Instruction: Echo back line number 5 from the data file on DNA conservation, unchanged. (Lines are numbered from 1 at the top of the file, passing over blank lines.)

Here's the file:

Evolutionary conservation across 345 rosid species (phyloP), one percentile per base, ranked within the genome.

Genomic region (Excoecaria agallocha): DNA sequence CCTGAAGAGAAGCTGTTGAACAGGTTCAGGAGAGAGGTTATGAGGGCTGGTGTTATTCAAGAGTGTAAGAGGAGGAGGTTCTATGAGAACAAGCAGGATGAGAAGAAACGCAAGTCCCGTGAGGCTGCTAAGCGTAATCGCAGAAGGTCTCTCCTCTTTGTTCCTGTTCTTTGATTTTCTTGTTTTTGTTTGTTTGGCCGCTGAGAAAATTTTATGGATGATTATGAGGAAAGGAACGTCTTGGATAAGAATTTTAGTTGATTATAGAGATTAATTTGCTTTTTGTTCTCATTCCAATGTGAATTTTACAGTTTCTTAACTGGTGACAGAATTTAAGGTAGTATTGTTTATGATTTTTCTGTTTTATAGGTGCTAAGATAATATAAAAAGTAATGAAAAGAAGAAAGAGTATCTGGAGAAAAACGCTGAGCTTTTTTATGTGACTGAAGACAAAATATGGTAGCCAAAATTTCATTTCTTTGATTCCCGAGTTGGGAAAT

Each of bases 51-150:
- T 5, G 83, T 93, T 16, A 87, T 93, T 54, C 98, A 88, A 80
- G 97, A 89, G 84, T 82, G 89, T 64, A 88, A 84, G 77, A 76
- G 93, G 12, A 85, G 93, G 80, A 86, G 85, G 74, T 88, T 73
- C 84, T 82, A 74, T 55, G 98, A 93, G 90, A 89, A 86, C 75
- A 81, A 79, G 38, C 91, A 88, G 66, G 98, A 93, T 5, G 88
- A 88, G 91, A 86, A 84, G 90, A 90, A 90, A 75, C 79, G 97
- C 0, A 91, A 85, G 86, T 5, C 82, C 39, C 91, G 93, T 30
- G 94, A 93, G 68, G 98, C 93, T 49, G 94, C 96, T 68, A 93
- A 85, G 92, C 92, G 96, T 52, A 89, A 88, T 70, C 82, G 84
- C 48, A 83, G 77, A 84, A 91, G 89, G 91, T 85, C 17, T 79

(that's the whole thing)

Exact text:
- G 97, A 89, G 84, T 82, G 89, T 64, A 88, A 84, G 77, A 76